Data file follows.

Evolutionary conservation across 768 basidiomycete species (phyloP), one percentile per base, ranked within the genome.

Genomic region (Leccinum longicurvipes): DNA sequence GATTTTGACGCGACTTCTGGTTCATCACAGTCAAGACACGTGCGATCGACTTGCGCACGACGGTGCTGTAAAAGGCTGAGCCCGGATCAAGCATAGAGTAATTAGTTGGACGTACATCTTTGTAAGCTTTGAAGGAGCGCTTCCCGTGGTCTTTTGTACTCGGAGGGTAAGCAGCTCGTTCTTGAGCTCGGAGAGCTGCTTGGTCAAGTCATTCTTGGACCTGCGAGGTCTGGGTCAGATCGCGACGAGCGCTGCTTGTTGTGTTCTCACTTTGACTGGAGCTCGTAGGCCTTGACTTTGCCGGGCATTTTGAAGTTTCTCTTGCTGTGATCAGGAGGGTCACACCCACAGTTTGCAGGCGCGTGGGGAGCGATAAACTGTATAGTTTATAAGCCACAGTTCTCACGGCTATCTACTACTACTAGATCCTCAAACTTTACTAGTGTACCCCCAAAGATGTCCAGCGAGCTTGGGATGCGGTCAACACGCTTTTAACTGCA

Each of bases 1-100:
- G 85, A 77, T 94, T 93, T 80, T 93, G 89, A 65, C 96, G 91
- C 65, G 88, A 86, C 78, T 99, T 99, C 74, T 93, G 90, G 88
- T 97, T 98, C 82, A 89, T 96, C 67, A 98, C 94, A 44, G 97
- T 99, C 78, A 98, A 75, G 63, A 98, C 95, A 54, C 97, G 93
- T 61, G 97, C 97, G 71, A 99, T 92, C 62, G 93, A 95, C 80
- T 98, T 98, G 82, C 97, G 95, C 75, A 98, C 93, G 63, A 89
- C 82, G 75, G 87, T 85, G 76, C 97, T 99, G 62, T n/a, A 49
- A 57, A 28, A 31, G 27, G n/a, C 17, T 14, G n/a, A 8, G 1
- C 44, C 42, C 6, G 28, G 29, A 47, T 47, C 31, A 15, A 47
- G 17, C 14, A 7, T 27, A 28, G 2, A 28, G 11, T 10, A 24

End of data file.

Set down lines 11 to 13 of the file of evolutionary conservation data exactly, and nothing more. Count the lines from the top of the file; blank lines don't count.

- A 57, A 28, A 31, G 27, G n/a, C 17, T 14, G n/a, A 8, G 1
- C 44, C 42, C 6, G 28, G 29, A 47, T 47, C 31, A 15, A 47
- G 17, C 14, A 7, T 27, A 28, G 2, A 28, G 11, T 10, A 24